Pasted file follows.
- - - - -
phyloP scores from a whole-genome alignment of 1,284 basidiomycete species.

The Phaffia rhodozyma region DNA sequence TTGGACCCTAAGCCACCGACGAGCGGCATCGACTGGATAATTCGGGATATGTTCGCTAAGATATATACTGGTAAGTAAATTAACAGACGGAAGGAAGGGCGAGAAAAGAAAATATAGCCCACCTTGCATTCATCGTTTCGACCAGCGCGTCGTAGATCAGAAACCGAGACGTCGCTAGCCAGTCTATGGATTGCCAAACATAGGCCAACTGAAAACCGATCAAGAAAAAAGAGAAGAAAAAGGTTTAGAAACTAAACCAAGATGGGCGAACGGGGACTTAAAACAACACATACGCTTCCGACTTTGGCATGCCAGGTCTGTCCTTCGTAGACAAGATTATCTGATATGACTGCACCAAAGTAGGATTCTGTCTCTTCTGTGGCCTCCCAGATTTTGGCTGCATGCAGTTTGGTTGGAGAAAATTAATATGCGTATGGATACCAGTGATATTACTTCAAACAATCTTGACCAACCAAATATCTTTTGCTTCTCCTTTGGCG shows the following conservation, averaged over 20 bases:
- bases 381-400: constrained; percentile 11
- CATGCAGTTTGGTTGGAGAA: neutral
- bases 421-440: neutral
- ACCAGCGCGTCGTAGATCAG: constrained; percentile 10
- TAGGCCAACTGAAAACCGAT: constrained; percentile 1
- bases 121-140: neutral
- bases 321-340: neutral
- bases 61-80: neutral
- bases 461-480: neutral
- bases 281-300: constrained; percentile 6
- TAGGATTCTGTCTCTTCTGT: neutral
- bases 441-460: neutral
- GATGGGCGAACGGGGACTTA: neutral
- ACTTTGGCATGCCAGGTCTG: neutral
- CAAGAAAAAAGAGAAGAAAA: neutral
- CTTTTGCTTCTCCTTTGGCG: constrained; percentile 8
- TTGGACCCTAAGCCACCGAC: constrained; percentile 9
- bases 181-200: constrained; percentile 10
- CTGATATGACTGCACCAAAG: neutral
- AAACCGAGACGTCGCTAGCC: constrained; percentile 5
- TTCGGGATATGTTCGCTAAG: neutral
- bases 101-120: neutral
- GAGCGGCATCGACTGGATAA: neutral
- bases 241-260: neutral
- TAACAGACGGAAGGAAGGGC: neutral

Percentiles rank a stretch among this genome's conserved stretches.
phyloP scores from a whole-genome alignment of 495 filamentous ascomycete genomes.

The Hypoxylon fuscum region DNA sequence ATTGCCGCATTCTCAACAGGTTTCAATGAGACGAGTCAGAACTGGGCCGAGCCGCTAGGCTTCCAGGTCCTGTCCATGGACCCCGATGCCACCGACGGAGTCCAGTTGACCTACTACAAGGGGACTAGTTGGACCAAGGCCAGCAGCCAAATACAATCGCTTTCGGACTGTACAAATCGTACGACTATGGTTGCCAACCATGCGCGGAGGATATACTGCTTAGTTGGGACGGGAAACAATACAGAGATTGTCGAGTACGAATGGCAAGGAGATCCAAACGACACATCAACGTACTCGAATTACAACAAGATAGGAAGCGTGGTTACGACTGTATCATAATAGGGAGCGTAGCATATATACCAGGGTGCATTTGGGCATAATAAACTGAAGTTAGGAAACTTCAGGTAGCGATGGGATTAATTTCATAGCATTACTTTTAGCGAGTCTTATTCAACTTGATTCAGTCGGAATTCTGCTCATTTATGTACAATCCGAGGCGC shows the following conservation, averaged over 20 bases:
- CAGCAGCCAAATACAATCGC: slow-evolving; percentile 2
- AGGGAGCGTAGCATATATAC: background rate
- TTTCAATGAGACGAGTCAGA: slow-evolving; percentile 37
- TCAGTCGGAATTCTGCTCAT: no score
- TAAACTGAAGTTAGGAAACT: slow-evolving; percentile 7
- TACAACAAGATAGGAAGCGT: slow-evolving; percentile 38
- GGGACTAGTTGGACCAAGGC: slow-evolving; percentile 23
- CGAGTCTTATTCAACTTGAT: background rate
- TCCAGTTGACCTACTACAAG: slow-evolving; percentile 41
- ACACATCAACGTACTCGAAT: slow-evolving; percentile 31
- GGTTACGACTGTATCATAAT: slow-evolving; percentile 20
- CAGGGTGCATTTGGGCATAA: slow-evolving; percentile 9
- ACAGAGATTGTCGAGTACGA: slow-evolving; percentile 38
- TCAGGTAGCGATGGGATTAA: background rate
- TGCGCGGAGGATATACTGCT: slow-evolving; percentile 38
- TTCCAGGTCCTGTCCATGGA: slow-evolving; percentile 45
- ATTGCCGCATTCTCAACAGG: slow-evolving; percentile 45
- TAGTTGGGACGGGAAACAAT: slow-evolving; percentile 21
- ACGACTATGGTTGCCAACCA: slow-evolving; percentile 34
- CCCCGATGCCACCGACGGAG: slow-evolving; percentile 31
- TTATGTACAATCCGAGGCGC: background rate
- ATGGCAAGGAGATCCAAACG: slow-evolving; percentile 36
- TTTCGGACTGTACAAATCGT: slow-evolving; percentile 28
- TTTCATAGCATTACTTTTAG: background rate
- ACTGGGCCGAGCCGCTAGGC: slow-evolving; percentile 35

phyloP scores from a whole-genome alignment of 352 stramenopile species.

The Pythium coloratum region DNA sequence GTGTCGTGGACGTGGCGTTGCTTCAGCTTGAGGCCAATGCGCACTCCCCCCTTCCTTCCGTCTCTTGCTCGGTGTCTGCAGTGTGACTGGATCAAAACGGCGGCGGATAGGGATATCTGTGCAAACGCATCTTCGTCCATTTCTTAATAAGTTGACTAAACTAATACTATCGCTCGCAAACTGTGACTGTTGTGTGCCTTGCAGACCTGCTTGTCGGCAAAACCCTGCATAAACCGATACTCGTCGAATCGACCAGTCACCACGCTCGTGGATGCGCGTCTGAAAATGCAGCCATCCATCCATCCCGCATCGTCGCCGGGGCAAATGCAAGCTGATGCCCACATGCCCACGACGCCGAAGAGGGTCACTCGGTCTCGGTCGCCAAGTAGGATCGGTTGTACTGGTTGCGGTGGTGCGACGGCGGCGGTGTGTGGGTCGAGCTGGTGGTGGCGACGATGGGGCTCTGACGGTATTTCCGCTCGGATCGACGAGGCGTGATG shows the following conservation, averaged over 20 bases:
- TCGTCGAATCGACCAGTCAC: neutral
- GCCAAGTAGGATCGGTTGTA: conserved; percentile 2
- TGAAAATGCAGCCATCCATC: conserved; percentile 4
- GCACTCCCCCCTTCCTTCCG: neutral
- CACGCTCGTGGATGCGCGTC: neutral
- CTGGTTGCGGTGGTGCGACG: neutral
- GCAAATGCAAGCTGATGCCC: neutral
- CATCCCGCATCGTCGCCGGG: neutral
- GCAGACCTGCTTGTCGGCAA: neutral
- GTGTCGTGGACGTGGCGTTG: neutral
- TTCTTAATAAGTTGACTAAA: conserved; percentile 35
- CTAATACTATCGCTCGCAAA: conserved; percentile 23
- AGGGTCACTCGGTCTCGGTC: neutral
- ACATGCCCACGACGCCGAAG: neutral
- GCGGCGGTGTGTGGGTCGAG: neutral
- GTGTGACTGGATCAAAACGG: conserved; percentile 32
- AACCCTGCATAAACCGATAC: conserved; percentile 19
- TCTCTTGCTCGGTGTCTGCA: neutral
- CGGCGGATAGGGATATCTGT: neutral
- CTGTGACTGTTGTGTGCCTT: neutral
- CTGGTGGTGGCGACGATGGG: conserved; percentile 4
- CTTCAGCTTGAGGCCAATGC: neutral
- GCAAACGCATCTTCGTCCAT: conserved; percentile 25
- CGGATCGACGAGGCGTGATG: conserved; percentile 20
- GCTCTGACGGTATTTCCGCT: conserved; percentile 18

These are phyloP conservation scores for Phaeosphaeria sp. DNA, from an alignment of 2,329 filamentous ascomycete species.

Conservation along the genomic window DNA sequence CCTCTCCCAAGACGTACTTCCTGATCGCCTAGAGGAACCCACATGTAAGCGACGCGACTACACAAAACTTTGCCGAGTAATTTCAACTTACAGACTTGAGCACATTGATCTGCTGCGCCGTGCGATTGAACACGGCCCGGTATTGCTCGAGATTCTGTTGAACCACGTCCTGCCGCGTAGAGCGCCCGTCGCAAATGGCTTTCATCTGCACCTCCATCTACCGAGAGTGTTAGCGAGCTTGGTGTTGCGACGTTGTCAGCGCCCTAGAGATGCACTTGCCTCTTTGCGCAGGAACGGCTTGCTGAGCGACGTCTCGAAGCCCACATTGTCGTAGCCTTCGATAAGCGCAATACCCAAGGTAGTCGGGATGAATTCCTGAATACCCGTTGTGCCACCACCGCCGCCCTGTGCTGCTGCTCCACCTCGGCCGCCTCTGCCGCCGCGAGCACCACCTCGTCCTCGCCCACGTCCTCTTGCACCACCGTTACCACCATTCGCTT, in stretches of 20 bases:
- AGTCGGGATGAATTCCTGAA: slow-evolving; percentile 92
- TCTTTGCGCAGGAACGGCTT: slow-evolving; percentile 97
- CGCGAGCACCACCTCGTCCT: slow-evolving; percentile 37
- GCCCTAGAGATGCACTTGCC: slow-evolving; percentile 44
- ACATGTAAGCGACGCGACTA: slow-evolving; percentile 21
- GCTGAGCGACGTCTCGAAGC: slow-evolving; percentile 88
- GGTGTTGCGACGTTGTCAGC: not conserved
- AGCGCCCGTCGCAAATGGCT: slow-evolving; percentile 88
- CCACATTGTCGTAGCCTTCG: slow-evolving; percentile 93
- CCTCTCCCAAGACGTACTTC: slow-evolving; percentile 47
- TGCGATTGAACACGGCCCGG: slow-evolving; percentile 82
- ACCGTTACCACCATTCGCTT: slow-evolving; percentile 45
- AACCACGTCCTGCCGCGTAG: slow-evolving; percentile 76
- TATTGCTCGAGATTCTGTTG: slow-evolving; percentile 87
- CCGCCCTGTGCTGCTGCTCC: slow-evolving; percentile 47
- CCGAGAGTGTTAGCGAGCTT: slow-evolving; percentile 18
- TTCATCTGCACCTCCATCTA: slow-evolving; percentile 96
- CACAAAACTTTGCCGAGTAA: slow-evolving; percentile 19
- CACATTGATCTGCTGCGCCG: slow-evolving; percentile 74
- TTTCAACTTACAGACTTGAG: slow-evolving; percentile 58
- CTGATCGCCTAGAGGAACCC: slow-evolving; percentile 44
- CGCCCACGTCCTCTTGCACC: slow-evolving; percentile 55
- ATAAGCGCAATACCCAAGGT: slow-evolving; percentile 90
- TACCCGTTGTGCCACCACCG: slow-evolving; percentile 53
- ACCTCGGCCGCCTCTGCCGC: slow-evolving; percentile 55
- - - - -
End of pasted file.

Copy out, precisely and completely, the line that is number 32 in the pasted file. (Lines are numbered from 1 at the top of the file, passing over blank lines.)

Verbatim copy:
- AGGGAGCGTAGCATATATAC: background rate